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FOOD HAZARD WARNING ON TAHINI CONTAMINATED WITH SALMONELLA

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The Food Standards Agency is warning the public not to eat a brand of tahini, after tests found that the product mi...
The Food Standards Agency is warning the public not to eat a brand of tahini, after tests found that the product might be contaminated with salmonella.

Tahini, which is a savoury paste made from ground sesame seeds, is a Middle Eastern and Mediterranean speciality. The affected brand of product, sold in plastic containers with a screw top lid, is called Super Tahineh.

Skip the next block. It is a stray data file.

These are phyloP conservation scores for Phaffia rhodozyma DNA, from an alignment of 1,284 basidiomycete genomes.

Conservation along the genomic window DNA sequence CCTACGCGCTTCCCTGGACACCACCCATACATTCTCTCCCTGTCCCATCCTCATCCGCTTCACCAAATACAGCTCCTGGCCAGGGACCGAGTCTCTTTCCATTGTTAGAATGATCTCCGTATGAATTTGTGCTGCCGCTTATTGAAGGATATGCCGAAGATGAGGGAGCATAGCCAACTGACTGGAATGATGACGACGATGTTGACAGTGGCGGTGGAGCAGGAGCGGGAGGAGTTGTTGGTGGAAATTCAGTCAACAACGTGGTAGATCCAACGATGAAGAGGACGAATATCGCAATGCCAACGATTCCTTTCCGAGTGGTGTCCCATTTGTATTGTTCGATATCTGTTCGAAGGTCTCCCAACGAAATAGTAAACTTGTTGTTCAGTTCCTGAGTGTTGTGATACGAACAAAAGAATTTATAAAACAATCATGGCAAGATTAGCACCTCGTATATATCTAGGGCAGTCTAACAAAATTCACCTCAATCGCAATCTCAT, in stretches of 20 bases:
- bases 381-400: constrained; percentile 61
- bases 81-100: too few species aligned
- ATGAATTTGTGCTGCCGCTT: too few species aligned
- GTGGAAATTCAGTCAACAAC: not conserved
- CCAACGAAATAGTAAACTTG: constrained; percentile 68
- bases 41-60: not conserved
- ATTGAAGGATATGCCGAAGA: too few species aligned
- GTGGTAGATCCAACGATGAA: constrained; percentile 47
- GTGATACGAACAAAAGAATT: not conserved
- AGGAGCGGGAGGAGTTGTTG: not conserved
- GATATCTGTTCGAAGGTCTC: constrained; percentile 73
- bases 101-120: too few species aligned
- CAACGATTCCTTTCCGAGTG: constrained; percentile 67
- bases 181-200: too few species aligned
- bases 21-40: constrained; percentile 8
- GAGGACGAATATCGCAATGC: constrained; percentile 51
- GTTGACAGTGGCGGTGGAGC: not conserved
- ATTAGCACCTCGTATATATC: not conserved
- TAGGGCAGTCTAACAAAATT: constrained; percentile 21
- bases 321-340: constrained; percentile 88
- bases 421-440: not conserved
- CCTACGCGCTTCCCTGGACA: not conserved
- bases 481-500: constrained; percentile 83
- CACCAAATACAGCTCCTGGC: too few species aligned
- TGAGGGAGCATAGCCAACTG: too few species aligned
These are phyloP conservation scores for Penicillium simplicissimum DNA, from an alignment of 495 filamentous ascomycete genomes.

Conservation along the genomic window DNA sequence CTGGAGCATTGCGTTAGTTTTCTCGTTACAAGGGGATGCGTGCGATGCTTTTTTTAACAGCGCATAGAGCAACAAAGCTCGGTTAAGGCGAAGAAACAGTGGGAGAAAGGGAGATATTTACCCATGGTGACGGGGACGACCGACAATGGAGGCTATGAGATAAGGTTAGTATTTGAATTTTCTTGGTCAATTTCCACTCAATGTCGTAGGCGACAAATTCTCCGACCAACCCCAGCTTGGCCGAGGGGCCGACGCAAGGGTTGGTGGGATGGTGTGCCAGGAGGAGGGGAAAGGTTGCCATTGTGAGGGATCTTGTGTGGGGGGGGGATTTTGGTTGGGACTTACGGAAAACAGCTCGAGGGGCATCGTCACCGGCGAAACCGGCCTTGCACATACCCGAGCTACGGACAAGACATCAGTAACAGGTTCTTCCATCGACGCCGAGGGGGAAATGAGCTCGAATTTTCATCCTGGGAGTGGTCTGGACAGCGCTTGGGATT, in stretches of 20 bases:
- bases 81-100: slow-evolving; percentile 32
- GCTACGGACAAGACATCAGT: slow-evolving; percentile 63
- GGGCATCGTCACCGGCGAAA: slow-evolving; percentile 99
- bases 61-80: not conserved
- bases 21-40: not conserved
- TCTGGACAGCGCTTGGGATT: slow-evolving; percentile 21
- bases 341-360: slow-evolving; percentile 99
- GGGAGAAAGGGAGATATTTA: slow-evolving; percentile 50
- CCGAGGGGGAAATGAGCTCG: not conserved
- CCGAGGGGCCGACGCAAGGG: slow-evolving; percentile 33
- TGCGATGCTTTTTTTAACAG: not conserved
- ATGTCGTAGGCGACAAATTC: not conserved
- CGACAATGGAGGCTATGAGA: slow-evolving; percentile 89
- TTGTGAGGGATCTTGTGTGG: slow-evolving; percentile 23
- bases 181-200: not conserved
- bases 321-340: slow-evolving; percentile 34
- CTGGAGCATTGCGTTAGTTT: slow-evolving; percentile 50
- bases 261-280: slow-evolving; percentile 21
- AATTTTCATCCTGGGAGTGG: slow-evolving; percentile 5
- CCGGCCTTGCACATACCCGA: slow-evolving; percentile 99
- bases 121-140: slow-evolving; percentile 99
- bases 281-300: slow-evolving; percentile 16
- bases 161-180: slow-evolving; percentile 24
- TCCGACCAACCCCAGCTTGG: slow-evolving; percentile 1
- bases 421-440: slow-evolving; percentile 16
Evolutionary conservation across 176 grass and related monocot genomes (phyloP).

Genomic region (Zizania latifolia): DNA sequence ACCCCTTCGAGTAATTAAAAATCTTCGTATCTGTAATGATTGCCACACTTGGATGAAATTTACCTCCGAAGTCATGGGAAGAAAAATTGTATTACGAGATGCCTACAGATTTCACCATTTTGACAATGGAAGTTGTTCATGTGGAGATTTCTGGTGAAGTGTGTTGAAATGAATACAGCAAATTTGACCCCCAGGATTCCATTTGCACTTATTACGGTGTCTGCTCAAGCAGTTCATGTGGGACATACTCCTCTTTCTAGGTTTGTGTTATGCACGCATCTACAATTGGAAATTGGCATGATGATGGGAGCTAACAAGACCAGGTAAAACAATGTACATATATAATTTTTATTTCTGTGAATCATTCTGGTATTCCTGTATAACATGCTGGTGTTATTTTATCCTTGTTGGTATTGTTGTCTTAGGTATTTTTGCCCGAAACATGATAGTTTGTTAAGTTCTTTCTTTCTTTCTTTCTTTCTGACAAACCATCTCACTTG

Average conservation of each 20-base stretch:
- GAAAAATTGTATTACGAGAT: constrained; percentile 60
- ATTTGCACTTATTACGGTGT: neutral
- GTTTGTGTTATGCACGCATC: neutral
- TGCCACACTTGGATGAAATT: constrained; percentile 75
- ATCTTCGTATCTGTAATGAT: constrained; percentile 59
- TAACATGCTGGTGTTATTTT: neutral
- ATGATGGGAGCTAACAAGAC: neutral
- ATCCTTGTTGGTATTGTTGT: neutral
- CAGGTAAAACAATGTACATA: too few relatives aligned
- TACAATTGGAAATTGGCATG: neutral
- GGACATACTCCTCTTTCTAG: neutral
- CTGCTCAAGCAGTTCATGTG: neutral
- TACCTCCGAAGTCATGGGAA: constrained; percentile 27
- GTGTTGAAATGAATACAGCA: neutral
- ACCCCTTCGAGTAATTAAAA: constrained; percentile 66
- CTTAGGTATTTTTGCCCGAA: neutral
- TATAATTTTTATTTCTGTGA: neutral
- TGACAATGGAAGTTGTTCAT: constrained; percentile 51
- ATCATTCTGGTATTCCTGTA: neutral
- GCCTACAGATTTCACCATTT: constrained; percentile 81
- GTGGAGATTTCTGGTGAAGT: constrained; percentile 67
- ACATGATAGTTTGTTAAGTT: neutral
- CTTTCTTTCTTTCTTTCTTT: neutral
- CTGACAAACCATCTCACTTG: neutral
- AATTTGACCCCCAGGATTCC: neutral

All products with best before dates from January 2005 up to, and including, July 2005 could be affected. Tahini products with other dates are not affected.

Anyone who has any of this Tahini at home should not eat it because it may be contaminated with salmonella. It should be thrown away.

Most tahini, which is normally sold in delicatessens and specialist food stores, is eaten by people from Middle Eastern, Mediterranean, Greek and Turkish communities.

This particular tahini, which is Lebanese-made, is being withdrawn from sale by London-based importer Damasgate. The Food Standards Agency has asked local authorities to contact shops that might stock the product, to ensure that it is removed from sale.

Food Standards Agency issues warning about tahini contaminated with salmonella

Read the press release

Salmonella contamination of Lebanese tahini products

Read the Food Hazard Warning

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